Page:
To all the bloggers, writers, web developers, graphic designers, translators, etc out there making it on your own: Do you know your worth as a freelancer?
It’s an answer that I found out the hard way.
I try to keep a balance between my day job and moming. But, I am reluctant to take on more work out of insecurity. I rarely pursue projects, but if an editor emails me, I happily accept.
It’s in case a fever or sudden Kaiju illness prevents me from completing a project on time.
I accepted an offer in June to write for a popular Japan website… but the project was immediately terminated before my articles could even be published!
And, I felt awful, not just because of the sudden dismissal. But because I initially wanted to turn down the offer after I realized I was to do more than writing.
There was a set price per article. In addition, I had to go onto CMS to format each piece.
Up until now, I simply used WordPress or submitted drafts via Word file or Google Documents.
I struggled horribly with CMS. I knew that this writing opportunity wasn’t worth it after factoring the time used writing and messing around with formatting.
So, I wrote to my editor:
“Thinking about future articles and time constraints, I’d like to reconsider my monthly submission of 4-5 articles until I can figure out how to use the interface.”
Yet, instead of staying true to myself, I pressed on. I figured that if I learned CMS quickly, it would all be “worth” it.
[T]he checkers of the English department got back to me and they’re not entirely happy with either of the two articles you wrote for us. Long story short, the articles were far too sparse in terms of content and the images still weren’t sourced properly and came from websites that did not have the right copyright. They were also unhappy that your own blog contained plenty of information on the subject matter at hand, but the article you actually made for us paled significantly in comparison.
I understand that I previously said the articles were alright, so part of the blame lies on me, but the reality of the matter is that neither of the articles match the standards that we set on our articles, and as such we would like to end our working relationship here…”
The cosmetics article that I submitted, I originally intended to post here on Baby Kaiju!
Had I just stuck with my initial feeling and said, “ I’m not being fairly compensated for what is expected” I probably never would have been dismissed in such a way.
So, the moral of the story is to know your worth as a freelancer and stay true to yourself.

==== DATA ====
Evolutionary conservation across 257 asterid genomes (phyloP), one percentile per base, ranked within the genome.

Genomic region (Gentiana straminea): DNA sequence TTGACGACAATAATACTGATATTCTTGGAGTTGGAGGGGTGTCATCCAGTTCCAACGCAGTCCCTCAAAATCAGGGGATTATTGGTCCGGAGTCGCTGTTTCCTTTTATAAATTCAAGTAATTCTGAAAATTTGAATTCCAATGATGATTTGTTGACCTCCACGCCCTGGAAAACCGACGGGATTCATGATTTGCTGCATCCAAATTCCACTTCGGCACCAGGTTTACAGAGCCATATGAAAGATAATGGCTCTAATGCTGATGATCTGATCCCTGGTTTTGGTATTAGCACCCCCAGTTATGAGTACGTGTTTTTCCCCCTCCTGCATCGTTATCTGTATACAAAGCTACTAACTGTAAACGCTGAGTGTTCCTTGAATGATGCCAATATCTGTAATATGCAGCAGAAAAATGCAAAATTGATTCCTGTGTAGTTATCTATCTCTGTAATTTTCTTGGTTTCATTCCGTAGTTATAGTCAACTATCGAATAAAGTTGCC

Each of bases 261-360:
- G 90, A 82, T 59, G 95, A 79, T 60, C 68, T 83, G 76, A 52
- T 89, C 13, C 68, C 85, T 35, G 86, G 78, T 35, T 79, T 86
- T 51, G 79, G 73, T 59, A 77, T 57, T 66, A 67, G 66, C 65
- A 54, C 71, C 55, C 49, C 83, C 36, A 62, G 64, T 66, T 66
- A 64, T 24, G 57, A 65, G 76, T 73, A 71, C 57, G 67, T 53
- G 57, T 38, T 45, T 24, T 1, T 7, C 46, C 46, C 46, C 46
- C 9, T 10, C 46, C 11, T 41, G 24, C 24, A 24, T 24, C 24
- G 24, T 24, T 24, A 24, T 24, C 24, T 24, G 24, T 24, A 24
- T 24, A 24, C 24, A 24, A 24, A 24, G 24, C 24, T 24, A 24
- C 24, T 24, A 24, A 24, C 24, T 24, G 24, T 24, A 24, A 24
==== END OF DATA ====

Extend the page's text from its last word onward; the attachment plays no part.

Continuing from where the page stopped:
On the other hand…
Learning my true worth as a freelancer is a lesson I learned the hard way. Yet, it’s a valuable one as it has given me the confidence to write full-time —but on my own terms.
This month I’m on vacation, and I’ll finally be getting around to those “blog changes” that I keep hinting at.
One change will explore my career, or more accurately, the beginnings of what I plan to make my new career.
And, since my blog contains “plenty of information on the subject matter at hand” (Japanese cosmetics), this dismissal has inspired me to get back to my gyaru roots.
No, I won’t be going blond (or maybe I will???). But, what I mean is that I’ll be expanding my love Japanese cosmetics and fashion on this blog.
Time for a little humblebrag:
Search for “Japanese makeup” and an article that I co-wrote for Japan Objects comes up: 25 Helpful Japanese Beauty Products You’ll Want to Buy Now.
Search for “buying makeup in Japan” and this tiny blog post, Where To Buy Makeup In Japan is the first result on Google, followed by 25 Helpful Japanese Beauty Products You’ll Want to Buy Now.
For far too long. I’ve neglected to see my own value, even after collaborating directly with Japanese beauty brands on Instagram. But not anymore.
I’m counting down the months and days until I can take this gig full-time.
And I mean it.
Prepare for the August 2019 relaunch of Baby Kaiju, which will be rebranded as “The Wagamama Diaries — Lifestyle & Motherhood In Tokyo.”
My portfolio, wadateni.com is where I will blog about social media insights and working in Japan.
I know my worth as a freelancer now. And, to all the bloggers, writers, web developers, graphic designers, translators, etc out there making it on your own: Do you know your worth as a freelancer?